André Choulika on gene editing: "If you marry yourself to a technology, you're doomed."
Gene editing plays a major role in next-gen CAR-T programs. And Cellectis can now boast of a patent that touches on a broad range of technologies that will come into play.
The U.S. patent office has issued patent number 9,458,439, protecting the work that Cellectis CEO (and scientist) André Choulika and Harvard Professor Richard C. Mulligan, one of the original pioneers in the gene therapy field, have accomplished.
Put simply, the patent covers a variety of technologies they used to perform surgery on a gene in vitro.
‘This patent doesn’t focus on one technology,” Choulika tells me this morning in a call from Paris, where Cellectis is based. Rather, it encompasses several ways to induce gene inactivation, citing roles for CRISPR/Cas9, Zinc finger Nucleases, TAL-Effector Nucleases, Mega-TALEs and some Meganucleases.
“It’s a large way to see gene editing. This, for me, is the basis for nuclease-based gene editing,” he adds. “It positions us in a very competitive way to move forward in the space.”
Choulika and his partners at Pfizer and Servier are now in early-stage testing for an allogeneic approach to CAR-T, using gene editing technologies to engineer an off-the-shelf cell therapy that would radically change the landscape now dominated by late-stage efforts on personalized therapies at Kite, Juno and Novartis that extract cells and then reengineer them into cancer treatments.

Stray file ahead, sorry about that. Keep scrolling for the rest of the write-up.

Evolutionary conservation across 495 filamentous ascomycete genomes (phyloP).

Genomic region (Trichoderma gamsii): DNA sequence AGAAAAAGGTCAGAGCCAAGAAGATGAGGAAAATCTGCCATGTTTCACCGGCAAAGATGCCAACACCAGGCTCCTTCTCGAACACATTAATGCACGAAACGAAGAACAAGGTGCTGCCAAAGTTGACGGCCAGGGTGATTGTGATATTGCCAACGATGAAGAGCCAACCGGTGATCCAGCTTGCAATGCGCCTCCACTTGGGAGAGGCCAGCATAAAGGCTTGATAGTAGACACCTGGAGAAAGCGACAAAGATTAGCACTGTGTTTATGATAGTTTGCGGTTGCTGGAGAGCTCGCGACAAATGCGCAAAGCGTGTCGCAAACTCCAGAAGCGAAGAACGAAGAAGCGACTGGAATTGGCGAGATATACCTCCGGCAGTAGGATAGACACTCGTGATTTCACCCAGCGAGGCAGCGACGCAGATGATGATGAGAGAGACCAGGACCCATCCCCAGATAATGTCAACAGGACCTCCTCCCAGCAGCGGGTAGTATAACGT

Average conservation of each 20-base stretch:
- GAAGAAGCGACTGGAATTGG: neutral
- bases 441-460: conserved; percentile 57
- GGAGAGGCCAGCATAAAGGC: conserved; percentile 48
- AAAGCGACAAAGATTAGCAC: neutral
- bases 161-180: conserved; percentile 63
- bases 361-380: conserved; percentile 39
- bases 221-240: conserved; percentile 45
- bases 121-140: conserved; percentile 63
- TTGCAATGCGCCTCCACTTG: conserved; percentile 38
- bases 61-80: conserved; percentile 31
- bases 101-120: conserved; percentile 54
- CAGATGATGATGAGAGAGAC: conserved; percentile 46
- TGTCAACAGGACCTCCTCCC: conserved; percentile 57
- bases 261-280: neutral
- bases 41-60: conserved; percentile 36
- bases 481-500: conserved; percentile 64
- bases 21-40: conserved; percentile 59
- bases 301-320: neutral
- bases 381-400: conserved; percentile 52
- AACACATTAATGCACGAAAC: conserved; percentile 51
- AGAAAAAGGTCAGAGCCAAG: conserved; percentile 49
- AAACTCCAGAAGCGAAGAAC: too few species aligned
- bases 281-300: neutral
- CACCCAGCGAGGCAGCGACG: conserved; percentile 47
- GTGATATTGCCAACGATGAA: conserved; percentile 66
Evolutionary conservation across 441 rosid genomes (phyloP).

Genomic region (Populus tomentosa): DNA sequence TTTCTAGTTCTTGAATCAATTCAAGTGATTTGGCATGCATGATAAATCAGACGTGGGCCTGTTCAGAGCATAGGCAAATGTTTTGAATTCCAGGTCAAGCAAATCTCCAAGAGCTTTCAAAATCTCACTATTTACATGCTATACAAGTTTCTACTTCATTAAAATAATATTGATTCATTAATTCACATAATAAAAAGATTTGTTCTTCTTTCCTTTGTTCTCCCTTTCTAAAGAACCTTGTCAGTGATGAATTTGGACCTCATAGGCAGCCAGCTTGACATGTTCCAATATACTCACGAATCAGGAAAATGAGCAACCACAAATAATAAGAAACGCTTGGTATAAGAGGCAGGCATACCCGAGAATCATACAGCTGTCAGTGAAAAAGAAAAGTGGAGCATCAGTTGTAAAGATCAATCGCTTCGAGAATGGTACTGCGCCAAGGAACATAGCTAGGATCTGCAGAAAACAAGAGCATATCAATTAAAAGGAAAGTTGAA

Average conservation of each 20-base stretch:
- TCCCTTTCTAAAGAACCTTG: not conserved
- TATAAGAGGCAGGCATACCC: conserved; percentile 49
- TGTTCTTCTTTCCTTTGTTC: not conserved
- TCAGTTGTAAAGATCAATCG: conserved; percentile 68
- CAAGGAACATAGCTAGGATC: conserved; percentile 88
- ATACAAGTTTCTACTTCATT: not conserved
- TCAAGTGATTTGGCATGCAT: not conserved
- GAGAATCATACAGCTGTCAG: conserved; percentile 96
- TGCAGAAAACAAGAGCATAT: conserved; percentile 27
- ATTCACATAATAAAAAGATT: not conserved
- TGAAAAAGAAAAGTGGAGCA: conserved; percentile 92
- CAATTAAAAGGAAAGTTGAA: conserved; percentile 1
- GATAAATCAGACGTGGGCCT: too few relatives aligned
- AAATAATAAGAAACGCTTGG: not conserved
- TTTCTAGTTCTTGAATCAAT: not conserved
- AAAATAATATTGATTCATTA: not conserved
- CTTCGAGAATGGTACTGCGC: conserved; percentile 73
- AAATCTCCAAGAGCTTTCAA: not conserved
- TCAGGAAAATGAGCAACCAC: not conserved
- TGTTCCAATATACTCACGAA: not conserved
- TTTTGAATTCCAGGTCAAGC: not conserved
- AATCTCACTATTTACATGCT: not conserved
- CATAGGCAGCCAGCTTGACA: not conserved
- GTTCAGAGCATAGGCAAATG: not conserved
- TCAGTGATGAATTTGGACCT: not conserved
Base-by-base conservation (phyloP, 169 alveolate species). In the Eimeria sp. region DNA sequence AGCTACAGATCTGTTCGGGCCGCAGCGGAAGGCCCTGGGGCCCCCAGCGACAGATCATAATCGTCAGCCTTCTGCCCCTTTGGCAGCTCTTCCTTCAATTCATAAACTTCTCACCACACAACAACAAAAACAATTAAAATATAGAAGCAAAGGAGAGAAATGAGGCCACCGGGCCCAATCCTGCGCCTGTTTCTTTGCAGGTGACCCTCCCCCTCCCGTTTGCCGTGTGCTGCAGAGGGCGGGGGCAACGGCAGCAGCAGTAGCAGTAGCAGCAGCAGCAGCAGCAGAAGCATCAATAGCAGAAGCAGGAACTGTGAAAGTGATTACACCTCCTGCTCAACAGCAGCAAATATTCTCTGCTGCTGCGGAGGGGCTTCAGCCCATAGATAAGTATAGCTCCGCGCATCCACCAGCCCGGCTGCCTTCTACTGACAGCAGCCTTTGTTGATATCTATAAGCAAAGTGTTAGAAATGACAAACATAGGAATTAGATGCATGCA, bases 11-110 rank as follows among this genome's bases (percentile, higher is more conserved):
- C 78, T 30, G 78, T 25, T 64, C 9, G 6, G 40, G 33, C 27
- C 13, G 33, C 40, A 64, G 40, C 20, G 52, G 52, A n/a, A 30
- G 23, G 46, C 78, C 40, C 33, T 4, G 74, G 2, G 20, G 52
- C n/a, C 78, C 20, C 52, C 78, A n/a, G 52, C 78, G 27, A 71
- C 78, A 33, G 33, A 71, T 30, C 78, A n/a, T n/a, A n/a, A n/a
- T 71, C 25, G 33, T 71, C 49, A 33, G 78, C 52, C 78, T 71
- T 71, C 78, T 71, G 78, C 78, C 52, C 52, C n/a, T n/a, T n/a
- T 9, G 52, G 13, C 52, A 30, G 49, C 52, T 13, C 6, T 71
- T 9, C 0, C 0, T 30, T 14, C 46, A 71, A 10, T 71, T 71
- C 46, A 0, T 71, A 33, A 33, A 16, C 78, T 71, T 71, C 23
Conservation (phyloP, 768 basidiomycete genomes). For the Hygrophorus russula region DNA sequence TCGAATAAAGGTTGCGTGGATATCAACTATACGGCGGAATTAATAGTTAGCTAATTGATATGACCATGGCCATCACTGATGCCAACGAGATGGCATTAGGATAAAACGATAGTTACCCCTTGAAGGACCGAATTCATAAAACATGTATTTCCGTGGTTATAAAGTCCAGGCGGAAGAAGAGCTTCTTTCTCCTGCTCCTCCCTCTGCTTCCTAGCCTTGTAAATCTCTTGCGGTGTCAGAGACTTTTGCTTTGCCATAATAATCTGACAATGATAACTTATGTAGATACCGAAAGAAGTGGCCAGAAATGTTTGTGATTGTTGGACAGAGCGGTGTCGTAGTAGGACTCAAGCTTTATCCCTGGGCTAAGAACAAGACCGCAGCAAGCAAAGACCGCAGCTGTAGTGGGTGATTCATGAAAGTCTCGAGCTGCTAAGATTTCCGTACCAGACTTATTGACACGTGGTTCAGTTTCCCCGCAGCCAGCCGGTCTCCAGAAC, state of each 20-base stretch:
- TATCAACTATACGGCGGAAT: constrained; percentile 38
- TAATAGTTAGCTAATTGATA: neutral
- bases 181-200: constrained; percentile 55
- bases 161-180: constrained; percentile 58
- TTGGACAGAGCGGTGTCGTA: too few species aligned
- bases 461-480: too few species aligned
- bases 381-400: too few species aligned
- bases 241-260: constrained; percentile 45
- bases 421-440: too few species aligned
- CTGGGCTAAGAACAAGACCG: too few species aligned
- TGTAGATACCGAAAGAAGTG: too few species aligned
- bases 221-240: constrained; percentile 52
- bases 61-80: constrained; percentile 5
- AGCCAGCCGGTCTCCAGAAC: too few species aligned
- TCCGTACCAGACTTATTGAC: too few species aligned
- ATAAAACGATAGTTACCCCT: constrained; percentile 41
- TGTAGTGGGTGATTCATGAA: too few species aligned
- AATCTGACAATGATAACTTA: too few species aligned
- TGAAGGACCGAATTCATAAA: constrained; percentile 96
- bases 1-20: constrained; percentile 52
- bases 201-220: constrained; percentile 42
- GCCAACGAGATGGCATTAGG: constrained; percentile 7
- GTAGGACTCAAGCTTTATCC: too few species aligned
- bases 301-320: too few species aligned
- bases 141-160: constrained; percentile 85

Don’t expect gene-editing tech to remain unchanged, adds Choulika, who’s Beirut-born, with a PhD from the University of Paris and research stints in genetics at Harvard and Boston Children’s behind him.
“The cell phone you’re holding in your hand is obsolete,” he says by way of comparison. And so is the gene editing tech you’re seeing at the forefront of the arena now. “If you marry yourself to a technology, you’re doomed.”
This is also a fast-moving development. In just recent weeks Novartis $NVS has dissolved it’s 400-member cell therapy unit. Juno $JUNO, allied with Editas on gene editing, has been dealing with the fallout of a brief clinical hold on its lead therapy, which derailed its approval schedule. That leaves Kite $KITE out front with plans to hustle a new drug application to the FDA after only three months of results to work with.
“I’m very impressed by what Kite has been doing,” says Choulika. Their autologous R&D work has shown that there is a clear path to the market, and that will help demonstrate that there’s a path for Cellectis as well.
Says the CEO: “Kite is definitely leading the way.”
And Cellectis is moving as fast as it can to follow up.